This post is part of my ongoing blogging project called “Critical Theory Down to Earth.” In these posts I provide summaries of and brief reflections on writings throughout the wider critical theory landscape.
Part Two: Negative Dialectics. Concepts and Categories
5. Relation to Left-Wing Hegelianism
Adorno seems to have gotten some flack for his philosophy by people who claim that he is just a Hegelian boasting to be offering something new. Specifically, his whole “non-identity” thing is already accounted for within Hegel’s system. In this sense, speaking of a “negative dialectics” seems essentially redundant and superfluous. It also appears that this criticism is leveled at Adorno from a more ‘orthodox’ Marxist contingent with an anti-intellectual streak. One might assume this is something akin to making a worldview out of a surface reading of Marx’s 11th thesis on Feuerbach, culminating in a patent rejection of theory and embracing of practice. This is not hard to imagine – Adorno going on about Hegel and the importance of not resolving everything into unity, only to be met with the bored and impatient response of activists who tell him to drop it and join the revolution instead.
Adorno is not impressed. Practice needs theory in order to be effective. Without theory, practice is bound to fail. Theory can help us reflect upon the failings of past practice, and thereby improve practice in the future. Without this theoretical reflection, we are doomed to be stuck in whatever ineffective-practice-muck we are already in. Hey hey, ho ho, anti-intellectualism’s got to go!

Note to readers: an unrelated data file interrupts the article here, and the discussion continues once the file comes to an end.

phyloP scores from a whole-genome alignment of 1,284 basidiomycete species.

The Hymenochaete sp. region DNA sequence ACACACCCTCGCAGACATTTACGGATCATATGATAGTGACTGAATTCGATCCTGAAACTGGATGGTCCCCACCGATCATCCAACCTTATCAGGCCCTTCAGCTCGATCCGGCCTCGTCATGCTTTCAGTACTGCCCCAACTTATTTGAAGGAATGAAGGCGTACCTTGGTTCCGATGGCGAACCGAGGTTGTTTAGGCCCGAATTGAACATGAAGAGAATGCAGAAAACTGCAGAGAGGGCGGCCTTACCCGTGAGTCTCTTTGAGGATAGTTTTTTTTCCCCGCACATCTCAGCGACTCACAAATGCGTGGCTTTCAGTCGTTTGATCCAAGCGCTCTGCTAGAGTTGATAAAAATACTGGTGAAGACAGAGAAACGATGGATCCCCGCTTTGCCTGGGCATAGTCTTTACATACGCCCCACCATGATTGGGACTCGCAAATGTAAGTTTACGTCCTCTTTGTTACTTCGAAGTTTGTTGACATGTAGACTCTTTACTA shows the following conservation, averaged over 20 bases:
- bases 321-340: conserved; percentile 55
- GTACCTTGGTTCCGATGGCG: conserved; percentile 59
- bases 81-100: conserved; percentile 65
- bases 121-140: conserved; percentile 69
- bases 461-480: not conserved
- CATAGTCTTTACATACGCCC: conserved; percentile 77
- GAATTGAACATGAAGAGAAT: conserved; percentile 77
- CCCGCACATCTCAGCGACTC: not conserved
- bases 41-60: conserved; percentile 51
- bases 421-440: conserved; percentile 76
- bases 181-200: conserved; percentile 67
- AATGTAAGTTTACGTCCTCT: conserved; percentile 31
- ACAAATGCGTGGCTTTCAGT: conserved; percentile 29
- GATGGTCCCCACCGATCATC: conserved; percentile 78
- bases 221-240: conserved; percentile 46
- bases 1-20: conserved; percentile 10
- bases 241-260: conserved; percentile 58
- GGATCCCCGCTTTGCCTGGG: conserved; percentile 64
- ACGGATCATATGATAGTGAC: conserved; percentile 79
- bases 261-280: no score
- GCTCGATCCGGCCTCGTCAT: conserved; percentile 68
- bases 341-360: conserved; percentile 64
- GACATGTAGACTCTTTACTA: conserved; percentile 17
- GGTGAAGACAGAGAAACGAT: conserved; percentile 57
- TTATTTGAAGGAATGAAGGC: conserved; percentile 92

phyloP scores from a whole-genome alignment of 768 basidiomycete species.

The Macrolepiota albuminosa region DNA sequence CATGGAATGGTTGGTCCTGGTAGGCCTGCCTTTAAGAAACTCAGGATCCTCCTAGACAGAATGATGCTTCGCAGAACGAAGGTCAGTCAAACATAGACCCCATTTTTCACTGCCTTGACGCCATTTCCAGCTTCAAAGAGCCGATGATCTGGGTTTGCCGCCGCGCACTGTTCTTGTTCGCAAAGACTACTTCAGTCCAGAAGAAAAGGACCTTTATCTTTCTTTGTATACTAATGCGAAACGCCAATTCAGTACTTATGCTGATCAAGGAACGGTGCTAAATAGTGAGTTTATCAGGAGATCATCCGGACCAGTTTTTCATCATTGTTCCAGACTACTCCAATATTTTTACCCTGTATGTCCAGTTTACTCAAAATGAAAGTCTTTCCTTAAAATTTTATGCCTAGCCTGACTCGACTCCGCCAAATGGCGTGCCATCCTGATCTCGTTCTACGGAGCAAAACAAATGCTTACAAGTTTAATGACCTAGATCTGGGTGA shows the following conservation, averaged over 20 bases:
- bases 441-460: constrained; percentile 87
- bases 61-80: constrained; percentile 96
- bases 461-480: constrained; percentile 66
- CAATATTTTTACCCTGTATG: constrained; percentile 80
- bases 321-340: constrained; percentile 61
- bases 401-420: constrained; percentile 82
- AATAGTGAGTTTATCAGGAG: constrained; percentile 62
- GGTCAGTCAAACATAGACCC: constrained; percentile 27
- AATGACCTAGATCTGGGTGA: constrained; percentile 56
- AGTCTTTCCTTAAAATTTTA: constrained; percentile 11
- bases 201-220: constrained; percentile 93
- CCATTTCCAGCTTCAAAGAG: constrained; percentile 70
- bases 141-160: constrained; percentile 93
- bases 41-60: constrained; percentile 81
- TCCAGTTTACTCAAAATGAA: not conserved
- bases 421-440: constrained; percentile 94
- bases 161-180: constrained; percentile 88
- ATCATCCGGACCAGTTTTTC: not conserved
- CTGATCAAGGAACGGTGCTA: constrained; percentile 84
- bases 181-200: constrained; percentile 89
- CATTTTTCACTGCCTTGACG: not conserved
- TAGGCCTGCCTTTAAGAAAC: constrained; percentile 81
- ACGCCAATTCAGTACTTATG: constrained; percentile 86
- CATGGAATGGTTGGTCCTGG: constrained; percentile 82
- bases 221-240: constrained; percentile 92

Despite his disagreement with the ‘practice not theory’ position, Adorno indicates some sympathies. After all, academic philosophers incessantly claim that their ideas are New and hence worthy of specific attention, when by and large they are just born of the same cloth. And yet Adorno insists that origins do not totally determine the nature of things in the fullness of their qualities, trajectories and fates. Negative dialectics may be the close offspring of Hegel’s system, but that doesn’t make Adorno a Hegelian tout court.
Hegel and Marx both have their foibles. That doesn’t mean we have to trash everything they ever wrote. There’s a lot of good stuff in there! History has born out some challenges for the ideas of Hegel and Marx. We can use theory to reflect on those challenges, and to take Hegelian and Marxist ideas forward. It is not an all-or-nothing issue.
Adorno, T. W. (1973). Negative dialectics. Continuum.
Adorno, T. W. (2014). Lectures on negative dialectics: fragments of a lecture course 1965/1966. John Wiley & Sons.
Marx, K. (2005) “Theses on Feuerbach.” Marxists.org.
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